In fact, by waiving his good-time credit, Lebovits could have been expected to serve eight months more than he did in his recent incarceration.
However, case law has established that good-time credit cannot be waived. What Lebovits could have waived was his right to apply for conditional release, colloquially known as “early release,” which may very rarely be granted for certain hardships, such as advanced age or illness. In Lebovits’ case, this type of release would have been at the discretion of the Board of Parole, not the court.
Indeed, according to a courthouse source who requested anonymity because he was not authorized to speak on the record, it is not uncommon for judges to mistakenly believe a prisoner can waive his right to “good-time” credit. “Judges and clerks often confuse ‘early release’ with [release for] good-time credit. Everyone gets good-time credit unless they get into trouble. A judge can’t [make you] waive it,” the source explained.
“But you’d be surprised how many of them really don’t understand that.”
The prosecution clearly understood the distinction and, about three weeks after the plea deal was struck and a month before sentencing, sent a letter clarifying the issue to Dwyer.
The letter, obtained by The Jewish Week, noted that a defendant “apparently cannot waive the discretionary ‘good behavior’ allowance and, citing case law, went on to explain that a defendant can waive conditional release from incarceration. It then requested the court to note on the sentencing documents that the defendant had waived this conditional, early release. (As it turned out, that waiver was not noted on the documents, likely the result of a clerical error. Because Lebovits did not apply for and thus receive a conditional release, the failure to note it had no practical impact on the length of his sentence.).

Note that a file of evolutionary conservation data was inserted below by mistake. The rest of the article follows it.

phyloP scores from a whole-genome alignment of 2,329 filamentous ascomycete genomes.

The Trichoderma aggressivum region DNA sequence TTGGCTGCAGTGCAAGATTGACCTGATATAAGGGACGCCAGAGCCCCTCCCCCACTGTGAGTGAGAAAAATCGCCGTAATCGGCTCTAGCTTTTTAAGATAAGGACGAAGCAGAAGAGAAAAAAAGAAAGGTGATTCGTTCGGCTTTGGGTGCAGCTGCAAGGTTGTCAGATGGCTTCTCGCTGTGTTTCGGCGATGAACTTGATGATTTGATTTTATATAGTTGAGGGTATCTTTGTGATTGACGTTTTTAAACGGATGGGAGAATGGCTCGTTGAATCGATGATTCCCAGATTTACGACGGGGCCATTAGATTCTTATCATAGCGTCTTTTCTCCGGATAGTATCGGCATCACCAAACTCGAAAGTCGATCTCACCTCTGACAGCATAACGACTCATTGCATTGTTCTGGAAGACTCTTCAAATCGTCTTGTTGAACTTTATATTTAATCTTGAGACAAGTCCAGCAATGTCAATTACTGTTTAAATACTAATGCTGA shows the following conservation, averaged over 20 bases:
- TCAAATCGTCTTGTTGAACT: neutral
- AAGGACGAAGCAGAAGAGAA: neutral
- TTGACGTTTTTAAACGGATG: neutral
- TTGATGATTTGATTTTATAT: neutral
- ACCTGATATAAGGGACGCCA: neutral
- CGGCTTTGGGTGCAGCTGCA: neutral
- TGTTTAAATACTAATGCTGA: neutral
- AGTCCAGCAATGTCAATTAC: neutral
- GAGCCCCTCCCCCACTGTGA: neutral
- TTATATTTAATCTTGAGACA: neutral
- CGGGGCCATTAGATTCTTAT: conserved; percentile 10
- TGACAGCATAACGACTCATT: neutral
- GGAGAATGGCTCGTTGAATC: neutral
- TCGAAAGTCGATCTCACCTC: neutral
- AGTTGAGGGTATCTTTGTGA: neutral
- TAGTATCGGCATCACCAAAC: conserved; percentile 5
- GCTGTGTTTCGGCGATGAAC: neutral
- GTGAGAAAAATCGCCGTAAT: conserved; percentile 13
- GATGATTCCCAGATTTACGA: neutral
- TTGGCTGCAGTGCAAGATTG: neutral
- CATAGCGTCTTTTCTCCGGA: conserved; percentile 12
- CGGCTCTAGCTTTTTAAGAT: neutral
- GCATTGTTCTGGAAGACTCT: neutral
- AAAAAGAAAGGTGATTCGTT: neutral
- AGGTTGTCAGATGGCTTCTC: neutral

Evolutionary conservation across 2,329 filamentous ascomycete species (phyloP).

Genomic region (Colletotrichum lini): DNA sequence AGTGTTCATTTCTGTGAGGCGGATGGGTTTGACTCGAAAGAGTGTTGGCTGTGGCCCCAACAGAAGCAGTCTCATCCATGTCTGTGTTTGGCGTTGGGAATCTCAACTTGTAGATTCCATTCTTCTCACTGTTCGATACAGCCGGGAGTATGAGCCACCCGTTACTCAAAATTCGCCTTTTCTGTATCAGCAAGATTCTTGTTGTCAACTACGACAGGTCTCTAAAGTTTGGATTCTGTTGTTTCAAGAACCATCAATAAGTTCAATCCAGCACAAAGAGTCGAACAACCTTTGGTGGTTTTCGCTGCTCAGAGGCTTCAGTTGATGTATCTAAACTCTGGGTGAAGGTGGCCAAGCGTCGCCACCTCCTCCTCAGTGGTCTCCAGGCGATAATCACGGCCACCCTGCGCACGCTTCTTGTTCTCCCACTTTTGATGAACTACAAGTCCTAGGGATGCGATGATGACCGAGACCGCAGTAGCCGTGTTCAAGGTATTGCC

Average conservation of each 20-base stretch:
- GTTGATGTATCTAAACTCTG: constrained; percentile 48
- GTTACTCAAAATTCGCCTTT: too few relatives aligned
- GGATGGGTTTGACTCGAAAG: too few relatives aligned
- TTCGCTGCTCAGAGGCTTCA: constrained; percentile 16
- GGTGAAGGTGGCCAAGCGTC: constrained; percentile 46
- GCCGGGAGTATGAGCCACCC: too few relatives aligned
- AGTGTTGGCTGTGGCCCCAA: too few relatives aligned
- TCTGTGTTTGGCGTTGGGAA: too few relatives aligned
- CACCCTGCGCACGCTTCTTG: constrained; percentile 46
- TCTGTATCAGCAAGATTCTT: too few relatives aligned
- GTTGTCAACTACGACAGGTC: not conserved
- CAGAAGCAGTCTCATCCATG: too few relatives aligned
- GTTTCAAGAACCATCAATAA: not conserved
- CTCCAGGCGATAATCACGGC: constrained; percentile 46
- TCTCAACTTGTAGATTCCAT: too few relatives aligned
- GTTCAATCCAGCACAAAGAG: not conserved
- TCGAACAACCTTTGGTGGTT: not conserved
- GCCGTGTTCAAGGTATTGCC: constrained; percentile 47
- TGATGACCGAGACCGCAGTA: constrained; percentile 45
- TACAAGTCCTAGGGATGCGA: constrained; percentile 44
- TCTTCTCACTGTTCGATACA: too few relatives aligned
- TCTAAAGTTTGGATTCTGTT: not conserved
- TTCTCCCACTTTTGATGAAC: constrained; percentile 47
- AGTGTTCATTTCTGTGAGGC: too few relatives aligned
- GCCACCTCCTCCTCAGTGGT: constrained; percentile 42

The letter made no explicit mention of Dwyer’s mistake or its ramifications for the amount of time Lebovits would spend in jail.
An email to Dwyer was referred to the court spokesperson, who would not comment.
According to experts, the proper procedure in such a situation would be for the judge to correct the error on the record. However, there is no evidence that this occurred.
“The judge would now have the responsibility for arranging for a new [hearing] where the error would be corrected,” legal ethics expert and Pace University law professor Bennett Gershman told The Jewish Week.
“It’s inexplicable why the prosecutor didn’t take the affirmative step of making a motion, or the judge, on his own, didn't call the parties back to correct his error,” he continued.
“That they didn’t, there’s got to be a reason. Is it because it’s a headache? Because they want this thing to be covered up because it’s embarrassing to the judge? I guess they felt that this case was such a hot potato that they wanted to get rid of it.”
The Brooklyn District Attorney’s office declined to comment on why they didn’t seek a hearing to correct the error.
Whatever the reason, the situation has caused concern among anti-sex abuse activists, victims and their representatives.
“Clearly, Lebovits did not receive the sentence that the court intended to impose,” Niall MacGiollabhui, a lawyer for an alleged victim of Lebovits, told The Jewish Week.
“The question is whether that sentence was lawful, in that it is not the one promised to Lebovits in exchange for his guilty plea, a promise that his attorney stated he was specially relying upon at the time of sentencing. What is not in question is that Lebovits seems somehow to once again be the luckiest pedophile in New York.”